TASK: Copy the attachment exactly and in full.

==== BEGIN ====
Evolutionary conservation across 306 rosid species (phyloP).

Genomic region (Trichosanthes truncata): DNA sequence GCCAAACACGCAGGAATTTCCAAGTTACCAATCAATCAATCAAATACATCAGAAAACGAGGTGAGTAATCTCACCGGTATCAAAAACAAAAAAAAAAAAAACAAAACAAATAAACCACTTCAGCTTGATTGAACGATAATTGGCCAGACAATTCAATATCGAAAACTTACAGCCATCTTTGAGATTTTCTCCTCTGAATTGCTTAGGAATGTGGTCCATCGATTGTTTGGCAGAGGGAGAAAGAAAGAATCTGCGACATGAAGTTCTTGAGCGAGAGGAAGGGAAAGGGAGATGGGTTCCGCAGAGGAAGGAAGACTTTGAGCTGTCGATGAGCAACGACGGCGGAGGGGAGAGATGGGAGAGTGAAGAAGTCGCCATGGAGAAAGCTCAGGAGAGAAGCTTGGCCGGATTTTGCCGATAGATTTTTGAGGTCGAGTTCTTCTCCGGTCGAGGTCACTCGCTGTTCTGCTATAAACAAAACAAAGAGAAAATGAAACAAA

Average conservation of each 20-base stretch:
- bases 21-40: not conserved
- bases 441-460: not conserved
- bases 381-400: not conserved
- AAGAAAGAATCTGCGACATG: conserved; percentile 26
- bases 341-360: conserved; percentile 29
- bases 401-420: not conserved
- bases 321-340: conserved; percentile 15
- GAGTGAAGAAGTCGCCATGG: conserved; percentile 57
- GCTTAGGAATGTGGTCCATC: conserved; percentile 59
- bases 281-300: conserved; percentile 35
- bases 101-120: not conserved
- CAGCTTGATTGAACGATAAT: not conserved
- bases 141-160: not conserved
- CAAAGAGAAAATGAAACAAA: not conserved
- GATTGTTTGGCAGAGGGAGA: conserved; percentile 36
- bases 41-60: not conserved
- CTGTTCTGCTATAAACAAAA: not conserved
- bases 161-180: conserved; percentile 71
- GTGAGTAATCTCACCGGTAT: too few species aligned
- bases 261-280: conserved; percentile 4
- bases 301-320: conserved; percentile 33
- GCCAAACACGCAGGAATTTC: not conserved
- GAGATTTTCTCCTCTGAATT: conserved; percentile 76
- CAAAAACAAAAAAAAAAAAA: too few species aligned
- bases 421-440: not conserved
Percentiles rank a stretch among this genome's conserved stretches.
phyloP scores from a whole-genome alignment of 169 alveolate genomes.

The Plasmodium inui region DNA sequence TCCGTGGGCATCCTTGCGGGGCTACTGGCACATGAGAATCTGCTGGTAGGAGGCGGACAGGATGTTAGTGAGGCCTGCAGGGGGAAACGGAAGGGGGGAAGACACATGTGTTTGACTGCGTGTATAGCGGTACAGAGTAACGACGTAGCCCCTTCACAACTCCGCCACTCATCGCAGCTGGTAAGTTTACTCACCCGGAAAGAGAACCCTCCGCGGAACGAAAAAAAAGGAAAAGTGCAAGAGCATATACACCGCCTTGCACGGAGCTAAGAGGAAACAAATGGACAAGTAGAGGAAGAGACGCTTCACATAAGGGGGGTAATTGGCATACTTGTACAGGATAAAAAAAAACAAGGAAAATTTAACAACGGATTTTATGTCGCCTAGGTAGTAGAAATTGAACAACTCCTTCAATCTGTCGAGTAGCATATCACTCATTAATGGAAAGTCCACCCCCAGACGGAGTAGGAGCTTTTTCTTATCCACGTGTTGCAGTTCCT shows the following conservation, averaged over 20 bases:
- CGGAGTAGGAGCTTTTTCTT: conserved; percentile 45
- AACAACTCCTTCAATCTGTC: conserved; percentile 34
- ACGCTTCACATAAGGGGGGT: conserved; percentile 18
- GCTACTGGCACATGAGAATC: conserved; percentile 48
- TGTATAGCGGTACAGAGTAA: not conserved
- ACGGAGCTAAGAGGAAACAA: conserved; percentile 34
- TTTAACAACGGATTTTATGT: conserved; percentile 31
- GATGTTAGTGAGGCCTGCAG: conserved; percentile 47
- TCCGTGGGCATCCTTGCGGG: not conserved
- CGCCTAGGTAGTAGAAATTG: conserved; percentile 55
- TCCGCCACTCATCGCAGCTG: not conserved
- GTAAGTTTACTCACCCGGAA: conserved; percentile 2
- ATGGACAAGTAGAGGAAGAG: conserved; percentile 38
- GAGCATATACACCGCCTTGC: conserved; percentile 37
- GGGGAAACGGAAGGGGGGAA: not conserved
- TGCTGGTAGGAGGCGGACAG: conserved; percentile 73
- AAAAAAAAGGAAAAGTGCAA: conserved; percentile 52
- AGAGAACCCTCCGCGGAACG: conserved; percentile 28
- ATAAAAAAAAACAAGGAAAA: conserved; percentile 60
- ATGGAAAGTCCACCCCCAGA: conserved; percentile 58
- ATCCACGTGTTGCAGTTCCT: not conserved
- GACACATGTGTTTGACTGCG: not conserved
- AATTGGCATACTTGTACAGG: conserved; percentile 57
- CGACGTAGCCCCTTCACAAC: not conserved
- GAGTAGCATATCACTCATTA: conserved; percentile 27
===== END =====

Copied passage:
Evolutionary conservation across 306 rosid species (phyloP).

Genomic region (Trichosanthes truncata): DNA sequence GCCAAACACGCAGGAATTTCCAAGTTACCAATCAATCAATCAAATACATCAGAAAACGAGGTGAGTAATCTCACCGGTATCAAAAACAAAAAAAAAAAAAACAAAACAAATAAACCACTTCAGCTTGATTGAACGATAATTGGCCAGACAATTCAATATCGAAAACTTACAGCCATCTTTGAGATTTTCTCCTCTGAATTGCTTAGGAATGTGGTCCATCGATTGTTTGGCAGAGGGAGAAAGAAAGAATCTGCGACATGAAGTTCTTGAGCGAGAGGAAGGGAAAGGGAGATGGGTTCCGCAGAGGAAGGAAGACTTTGAGCTGTCGATGAGCAACGACGGCGGAGGGGAGAGATGGGAGAGTGAAGAAGTCGCCATGGAGAAAGCTCAGGAGAGAAGCTTGGCCGGATTTTGCCGATAGATTTTTGAGGTCGAGTTCTTCTCCGGTCGAGGTCACTCGCTGTTCTGCTATAAACAAAACAAAGAGAAAATGAAACAAA

Average conservation of each 20-base stretch:
- bases 21-40: not conserved
- bases 441-460: not conserved
- bases 381-400: not conserved
- AAGAAAGAATCTGCGACATG: conserved; percentile 26
- bases 341-360: conserved; percentile 29
- bases 401-420: not conserved
- bases 321-340: conserved; percentile 15
- GAGTGAAGAAGTCGCCATGG: conserved; percentile 57
- GCTTAGGAATGTGGTCCATC: conserved; percentile 59
- bases 281-300: conserved; percentile 35
- bases 101-120: not conserved
- CAGCTTGATTGAACGATAAT: not conserved
- bases 141-160: not conserved
- CAAAGAGAAAATGAAACAAA: not conserved
- GATTGTTTGGCAGAGGGAGA: conserved; percentile 36
- bases 41-60: not conserved
- CTGTTCTGCTATAAACAAAA: not conserved
- bases 161-180: conserved; percentile 71
- GTGAGTAATCTCACCGGTAT: too few species aligned
- bases 261-280: conserved; percentile 4
- bases 301-320: conserved; percentile 33
- GCCAAACACGCAGGAATTTC: not conserved
- GAGATTTTCTCCTCTGAATT: conserved; percentile 76
- CAAAAACAAAAAAAAAAAAA: too few species aligned
- bases 421-440: not conserved
Percentiles rank a stretch among this genome's conserved stretches.
phyloP scores from a whole-genome alignment of 169 alveolate genomes.

The Plasmodium inui region DNA sequence TCCGTGGGCATCCTTGCGGGGCTACTGGCACATGAGAATCTGCTGGTAGGAGGCGGACAGGATGTTAGTGAGGCCTGCAGGGGGAAACGGAAGGGGGGAAGACACATGTGTTTGACTGCGTGTATAGCGGTACAGAGTAACGACGTAGCCCCTTCACAACTCCGCCACTCATCGCAGCTGGTAAGTTTACTCACCCGGAAAGAGAACCCTCCGCGGAACGAAAAAAAAGGAAAAGTGCAAGAGCATATACACCGCCTTGCACGGAGCTAAGAGGAAACAAATGGACAAGTAGAGGAAGAGACGCTTCACATAAGGGGGGTAATTGGCATACTTGTACAGGATAAAAAAAAACAAGGAAAATTTAACAACGGATTTTATGTCGCCTAGGTAGTAGAAATTGAACAACTCCTTCAATCTGTCGAGTAGCATATCACTCATTAATGGAAAGTCCACCCCCAGACGGAGTAGGAGCTTTTTCTTATCCACGTGTTGCAGTTCCT shows the following conservation, averaged over 20 bases:
- CGGAGTAGGAGCTTTTTCTT: conserved; percentile 45
- AACAACTCCTTCAATCTGTC: conserved; percentile 34
- ACGCTTCACATAAGGGGGGT: conserved; percentile 18
- GCTACTGGCACATGAGAATC: conserved; percentile 48
- TGTATAGCGGTACAGAGTAA: not conserved
- ACGGAGCTAAGAGGAAACAA: conserved; percentile 34
- TTTAACAACGGATTTTATGT: conserved; percentile 31
- GATGTTAGTGAGGCCTGCAG: conserved; percentile 47
- TCCGTGGGCATCCTTGCGGG: not conserved
- CGCCTAGGTAGTAGAAATTG: conserved; percentile 55
- TCCGCCACTCATCGCAGCTG: not conserved
- GTAAGTTTACTCACCCGGAA: conserved; percentile 2
- ATGGACAAGTAGAGGAAGAG: conserved; percentile 38
- GAGCATATACACCGCCTTGC: conserved; percentile 37
- GGGGAAACGGAAGGGGGGAA: not conserved
- TGCTGGTAGGAGGCGGACAG: conserved; percentile 73
- AAAAAAAAGGAAAAGTGCAA: conserved; percentile 52
- AGAGAACCCTCCGCGGAACG: conserved; percentile 28
- ATAAAAAAAAACAAGGAAAA: conserved; percentile 60
- ATGGAAAGTCCACCCCCAGA: conserved; percentile 58
- ATCCACGTGTTGCAGTTCCT: not conserved
- GACACATGTGTTTGACTGCG: not conserved
- AATTGGCATACTTGTACAGG: conserved; percentile 57
- CGACGTAGCCCCTTCACAAC: not conserved
- GAGTAGCATATCACTCATTA: conserved; percentile 27